4 Ways To Make Your Business Card A Networking Powerhouse

The business card is still essential in the world of networking. Here's how to ensure yours does the best job it can.
July 13, 2011

In the world of business and networking, the business card is the one dinosaur that just won’t die. Technology keeps improving, making paper nearly irrelevant, but there still has yet to be an invention that beats the simple, quick effectiveness of taking a card out of your pocket and handing it to a new contact.

However, simply having a card is not enough. The more advanced and inexpensive digital illustration becomes, the easier it gets for you to screw up your business card and turn it into something beautiful, but ineffective.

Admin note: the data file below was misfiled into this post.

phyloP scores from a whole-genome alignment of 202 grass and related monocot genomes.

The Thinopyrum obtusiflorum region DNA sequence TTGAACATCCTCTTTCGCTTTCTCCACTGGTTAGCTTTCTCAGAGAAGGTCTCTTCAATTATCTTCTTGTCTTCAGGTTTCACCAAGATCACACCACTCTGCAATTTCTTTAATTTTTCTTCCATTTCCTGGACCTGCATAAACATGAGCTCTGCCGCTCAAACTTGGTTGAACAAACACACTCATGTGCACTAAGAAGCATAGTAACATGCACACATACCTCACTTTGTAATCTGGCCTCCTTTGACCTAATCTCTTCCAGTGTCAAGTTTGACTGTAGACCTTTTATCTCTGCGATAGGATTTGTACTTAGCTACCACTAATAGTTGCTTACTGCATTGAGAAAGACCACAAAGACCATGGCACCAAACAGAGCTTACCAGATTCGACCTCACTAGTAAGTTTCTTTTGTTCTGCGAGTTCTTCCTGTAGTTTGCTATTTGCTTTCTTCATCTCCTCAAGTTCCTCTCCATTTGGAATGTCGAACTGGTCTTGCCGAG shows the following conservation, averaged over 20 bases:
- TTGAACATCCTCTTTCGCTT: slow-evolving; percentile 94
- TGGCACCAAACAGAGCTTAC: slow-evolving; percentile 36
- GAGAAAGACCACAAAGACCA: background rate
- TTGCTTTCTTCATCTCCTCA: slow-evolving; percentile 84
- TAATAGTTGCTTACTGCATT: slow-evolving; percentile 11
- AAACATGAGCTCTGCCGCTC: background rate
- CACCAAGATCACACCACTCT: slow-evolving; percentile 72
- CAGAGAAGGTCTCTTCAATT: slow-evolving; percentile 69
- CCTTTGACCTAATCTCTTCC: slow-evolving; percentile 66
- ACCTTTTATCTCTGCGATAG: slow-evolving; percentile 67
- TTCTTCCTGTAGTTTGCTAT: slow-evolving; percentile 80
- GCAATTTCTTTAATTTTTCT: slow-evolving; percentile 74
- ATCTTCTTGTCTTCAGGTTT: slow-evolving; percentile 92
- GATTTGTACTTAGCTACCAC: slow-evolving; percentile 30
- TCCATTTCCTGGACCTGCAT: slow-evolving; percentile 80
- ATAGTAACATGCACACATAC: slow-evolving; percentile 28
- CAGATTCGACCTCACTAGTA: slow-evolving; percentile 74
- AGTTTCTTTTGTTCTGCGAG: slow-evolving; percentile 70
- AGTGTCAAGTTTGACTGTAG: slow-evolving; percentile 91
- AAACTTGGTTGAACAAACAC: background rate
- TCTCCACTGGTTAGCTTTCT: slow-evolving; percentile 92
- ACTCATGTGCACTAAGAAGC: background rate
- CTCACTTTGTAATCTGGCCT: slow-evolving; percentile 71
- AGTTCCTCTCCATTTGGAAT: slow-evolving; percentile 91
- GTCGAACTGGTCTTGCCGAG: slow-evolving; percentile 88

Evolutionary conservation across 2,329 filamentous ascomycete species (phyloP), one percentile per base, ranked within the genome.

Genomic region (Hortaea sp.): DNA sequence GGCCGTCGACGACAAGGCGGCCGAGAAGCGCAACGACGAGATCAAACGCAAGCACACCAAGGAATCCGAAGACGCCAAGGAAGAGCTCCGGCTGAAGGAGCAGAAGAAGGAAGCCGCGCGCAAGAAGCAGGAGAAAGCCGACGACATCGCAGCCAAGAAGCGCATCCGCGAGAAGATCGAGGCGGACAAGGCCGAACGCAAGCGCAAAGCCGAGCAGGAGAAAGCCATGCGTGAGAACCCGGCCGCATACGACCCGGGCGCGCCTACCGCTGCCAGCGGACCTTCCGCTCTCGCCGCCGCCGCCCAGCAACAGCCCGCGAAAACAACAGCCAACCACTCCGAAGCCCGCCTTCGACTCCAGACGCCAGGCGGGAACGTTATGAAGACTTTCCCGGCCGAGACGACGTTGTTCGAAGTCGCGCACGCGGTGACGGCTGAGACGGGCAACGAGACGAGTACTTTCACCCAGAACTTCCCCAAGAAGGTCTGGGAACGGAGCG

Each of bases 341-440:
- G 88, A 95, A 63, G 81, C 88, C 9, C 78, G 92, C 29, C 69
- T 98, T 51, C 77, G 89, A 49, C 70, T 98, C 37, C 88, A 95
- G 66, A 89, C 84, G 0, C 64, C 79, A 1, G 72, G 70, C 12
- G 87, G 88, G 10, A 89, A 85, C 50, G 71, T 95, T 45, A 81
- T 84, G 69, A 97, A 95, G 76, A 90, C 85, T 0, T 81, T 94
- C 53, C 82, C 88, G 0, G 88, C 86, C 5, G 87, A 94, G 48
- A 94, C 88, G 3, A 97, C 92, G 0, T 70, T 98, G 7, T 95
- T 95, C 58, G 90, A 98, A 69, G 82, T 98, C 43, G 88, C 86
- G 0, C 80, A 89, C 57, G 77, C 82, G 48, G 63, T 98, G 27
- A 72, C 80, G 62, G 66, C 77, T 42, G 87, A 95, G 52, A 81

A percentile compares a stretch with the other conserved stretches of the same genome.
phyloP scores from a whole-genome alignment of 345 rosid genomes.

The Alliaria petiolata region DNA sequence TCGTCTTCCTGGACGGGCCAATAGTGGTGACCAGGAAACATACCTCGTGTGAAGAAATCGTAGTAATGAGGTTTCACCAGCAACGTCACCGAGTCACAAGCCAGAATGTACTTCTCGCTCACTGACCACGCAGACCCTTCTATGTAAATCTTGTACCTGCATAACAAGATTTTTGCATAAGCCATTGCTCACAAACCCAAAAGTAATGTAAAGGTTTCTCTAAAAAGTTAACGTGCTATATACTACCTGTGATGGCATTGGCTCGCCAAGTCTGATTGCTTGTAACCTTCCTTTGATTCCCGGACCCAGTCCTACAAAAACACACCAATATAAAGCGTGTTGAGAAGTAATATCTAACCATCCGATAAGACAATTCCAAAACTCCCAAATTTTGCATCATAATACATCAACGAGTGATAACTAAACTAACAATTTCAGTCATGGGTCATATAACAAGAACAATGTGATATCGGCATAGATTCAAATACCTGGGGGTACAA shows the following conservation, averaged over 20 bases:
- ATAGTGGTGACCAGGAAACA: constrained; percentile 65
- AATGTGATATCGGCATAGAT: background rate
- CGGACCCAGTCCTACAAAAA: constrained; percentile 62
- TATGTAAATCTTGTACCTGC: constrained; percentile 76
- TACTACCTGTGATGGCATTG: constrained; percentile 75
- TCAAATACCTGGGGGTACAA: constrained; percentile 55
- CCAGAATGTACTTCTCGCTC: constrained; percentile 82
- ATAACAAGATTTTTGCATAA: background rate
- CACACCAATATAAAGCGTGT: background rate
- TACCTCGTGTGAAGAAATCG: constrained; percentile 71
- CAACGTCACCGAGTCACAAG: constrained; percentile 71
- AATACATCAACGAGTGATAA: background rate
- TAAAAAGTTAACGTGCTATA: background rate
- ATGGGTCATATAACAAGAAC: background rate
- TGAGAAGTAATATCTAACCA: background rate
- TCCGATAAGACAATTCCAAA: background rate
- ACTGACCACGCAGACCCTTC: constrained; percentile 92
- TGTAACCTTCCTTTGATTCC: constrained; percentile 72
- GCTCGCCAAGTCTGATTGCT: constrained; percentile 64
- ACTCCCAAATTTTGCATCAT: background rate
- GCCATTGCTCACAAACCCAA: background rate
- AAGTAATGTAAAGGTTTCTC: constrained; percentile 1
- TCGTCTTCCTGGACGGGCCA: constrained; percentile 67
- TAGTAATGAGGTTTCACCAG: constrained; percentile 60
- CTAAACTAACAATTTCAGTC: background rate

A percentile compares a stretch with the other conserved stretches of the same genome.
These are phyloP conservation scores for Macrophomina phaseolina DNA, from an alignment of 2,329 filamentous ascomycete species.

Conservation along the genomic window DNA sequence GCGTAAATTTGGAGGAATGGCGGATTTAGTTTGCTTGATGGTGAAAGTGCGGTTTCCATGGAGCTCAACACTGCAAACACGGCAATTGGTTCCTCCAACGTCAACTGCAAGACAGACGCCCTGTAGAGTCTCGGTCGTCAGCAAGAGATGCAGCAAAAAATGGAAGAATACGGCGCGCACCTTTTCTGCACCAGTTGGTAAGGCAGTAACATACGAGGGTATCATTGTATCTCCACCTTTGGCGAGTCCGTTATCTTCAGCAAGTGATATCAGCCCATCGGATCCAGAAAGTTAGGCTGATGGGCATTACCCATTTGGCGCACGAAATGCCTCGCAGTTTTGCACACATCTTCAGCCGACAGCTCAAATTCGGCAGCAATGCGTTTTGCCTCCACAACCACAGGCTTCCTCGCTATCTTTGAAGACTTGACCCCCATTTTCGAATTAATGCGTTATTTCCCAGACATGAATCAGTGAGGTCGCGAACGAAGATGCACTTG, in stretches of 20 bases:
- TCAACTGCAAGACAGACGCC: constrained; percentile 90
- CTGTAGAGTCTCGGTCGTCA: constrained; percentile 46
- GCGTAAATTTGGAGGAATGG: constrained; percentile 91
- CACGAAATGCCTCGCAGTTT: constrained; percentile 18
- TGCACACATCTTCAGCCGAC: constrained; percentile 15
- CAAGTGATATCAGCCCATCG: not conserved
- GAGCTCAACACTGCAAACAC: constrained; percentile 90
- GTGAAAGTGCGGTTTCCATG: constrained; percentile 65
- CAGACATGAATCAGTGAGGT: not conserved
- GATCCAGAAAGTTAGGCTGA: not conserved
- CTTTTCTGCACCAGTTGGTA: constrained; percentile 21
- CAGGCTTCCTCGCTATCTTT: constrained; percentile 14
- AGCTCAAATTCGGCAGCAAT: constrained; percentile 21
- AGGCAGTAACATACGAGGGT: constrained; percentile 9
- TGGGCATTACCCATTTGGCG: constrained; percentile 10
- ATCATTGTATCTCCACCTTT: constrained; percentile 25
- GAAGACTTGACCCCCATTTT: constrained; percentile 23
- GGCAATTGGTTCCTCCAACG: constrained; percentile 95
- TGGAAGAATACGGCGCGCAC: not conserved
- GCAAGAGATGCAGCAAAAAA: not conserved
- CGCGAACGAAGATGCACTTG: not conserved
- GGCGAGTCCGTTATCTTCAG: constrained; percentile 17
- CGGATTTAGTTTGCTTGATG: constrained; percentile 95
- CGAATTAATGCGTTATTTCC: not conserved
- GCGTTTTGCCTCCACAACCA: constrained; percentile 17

Here are some ways to make sure your business card does its job and gets you new clients and contacts.

1. Make sure you pay for it

Many printing companies have been running a promotion for free business cards, in which you get a nice stack of cards and pay nothing but shipping. The only catch is that the back of your card will say, “Get free business cards at VistaPrint!” or something like that. You have become a walking billboard for the company, which wouldn’t be so horrible in itself if it didn’t communicate so many bad things about you to the people you meet.

If you have an obviously ”free” business card, you’re saying one or more of these things to your new contacts:

“I’m broke.”

“I’m cheap.”

"My business is really just a glorified hobby, so I don’t bother investing in it.”